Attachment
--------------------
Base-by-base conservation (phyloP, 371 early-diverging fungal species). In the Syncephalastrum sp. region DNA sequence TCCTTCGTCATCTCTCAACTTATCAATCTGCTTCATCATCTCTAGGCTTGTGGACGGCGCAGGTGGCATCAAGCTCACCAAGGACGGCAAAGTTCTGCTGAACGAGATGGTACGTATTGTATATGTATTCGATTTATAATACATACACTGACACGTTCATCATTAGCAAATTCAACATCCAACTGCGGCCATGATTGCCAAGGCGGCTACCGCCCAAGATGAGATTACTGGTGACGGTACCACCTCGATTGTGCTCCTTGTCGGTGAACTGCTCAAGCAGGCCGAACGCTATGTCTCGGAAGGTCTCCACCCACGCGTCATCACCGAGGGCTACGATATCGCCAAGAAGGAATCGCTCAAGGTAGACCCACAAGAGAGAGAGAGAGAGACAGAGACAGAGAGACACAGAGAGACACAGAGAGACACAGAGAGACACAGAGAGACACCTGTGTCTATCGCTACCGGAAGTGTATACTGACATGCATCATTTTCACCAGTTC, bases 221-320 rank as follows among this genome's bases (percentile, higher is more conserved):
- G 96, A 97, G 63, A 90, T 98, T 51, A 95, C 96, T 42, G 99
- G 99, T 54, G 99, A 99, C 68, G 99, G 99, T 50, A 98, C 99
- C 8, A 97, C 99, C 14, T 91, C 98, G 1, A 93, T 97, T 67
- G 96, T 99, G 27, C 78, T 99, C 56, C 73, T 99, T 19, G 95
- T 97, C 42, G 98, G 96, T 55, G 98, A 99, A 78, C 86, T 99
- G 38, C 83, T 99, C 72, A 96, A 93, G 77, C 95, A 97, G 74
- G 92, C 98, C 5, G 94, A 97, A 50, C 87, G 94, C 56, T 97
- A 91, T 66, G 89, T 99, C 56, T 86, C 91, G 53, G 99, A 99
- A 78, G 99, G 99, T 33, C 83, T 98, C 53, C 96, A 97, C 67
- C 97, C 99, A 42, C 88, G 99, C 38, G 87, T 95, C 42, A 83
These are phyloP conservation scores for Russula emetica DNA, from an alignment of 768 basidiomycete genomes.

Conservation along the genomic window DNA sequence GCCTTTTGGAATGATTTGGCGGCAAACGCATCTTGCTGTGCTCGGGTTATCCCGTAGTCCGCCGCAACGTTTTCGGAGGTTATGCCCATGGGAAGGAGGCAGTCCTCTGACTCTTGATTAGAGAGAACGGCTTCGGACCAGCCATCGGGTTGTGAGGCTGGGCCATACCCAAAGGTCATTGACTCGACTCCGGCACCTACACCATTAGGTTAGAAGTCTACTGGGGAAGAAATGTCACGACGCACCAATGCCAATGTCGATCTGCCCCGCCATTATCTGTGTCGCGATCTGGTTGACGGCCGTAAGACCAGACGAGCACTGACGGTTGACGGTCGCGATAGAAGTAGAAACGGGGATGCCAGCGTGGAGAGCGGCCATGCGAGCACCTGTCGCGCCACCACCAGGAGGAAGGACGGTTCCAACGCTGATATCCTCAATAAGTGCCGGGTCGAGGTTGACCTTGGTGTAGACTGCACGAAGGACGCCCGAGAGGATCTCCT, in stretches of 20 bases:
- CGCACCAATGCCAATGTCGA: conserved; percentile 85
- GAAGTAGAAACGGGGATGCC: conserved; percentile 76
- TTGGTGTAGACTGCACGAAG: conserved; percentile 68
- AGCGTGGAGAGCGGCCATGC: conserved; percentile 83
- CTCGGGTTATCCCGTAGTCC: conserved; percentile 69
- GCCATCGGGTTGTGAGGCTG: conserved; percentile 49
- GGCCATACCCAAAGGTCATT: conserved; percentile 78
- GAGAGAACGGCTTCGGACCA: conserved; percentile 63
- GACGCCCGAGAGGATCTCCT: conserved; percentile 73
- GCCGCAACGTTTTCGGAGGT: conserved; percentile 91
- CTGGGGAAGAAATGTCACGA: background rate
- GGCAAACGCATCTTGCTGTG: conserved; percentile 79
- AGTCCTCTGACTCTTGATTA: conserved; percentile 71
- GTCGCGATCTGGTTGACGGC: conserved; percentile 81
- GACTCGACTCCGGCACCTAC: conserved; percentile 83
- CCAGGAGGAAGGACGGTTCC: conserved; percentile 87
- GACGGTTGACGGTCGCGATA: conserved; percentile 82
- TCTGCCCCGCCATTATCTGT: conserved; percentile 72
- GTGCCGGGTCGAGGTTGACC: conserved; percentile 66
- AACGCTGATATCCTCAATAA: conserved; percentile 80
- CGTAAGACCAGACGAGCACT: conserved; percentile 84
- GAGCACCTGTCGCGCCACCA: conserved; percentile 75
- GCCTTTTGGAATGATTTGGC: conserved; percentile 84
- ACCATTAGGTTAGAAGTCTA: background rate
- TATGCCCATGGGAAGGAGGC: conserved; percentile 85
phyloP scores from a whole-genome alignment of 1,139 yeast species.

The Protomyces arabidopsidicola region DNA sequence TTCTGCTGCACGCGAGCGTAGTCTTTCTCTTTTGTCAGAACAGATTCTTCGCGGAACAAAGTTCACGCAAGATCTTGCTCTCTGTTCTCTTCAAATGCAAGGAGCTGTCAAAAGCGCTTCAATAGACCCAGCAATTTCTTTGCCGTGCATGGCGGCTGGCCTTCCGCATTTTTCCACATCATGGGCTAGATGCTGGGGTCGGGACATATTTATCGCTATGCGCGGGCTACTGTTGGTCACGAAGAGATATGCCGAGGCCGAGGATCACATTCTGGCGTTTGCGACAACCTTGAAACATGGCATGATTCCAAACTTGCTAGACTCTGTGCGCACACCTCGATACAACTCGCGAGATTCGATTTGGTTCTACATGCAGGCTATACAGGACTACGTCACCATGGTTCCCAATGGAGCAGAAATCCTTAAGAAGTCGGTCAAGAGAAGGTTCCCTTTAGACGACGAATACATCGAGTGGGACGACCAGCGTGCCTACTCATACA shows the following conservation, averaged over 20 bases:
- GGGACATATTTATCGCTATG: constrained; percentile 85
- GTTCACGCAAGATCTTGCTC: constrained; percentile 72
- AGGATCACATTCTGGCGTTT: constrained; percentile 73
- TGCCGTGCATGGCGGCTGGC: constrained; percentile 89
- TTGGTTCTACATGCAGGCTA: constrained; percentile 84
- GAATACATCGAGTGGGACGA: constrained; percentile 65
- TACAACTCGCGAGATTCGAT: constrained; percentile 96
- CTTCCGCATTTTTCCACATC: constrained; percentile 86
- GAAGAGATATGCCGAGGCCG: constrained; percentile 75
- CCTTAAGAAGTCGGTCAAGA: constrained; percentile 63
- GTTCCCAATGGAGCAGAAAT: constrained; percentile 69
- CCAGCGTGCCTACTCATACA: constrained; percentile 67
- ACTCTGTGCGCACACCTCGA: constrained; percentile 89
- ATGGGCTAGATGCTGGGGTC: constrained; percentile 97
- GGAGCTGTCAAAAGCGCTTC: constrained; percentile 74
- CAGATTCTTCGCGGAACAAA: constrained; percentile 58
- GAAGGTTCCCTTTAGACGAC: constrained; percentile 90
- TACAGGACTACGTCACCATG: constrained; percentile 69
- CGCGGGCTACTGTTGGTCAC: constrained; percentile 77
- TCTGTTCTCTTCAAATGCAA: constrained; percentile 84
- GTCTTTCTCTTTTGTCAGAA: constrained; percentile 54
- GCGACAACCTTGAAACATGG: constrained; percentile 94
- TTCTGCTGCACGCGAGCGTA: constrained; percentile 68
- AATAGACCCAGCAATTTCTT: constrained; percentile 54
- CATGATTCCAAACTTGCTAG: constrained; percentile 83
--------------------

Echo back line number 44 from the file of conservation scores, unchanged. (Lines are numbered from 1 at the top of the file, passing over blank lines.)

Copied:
- TGCCGTGCATGGCGGCTGGC: constrained; percentile 89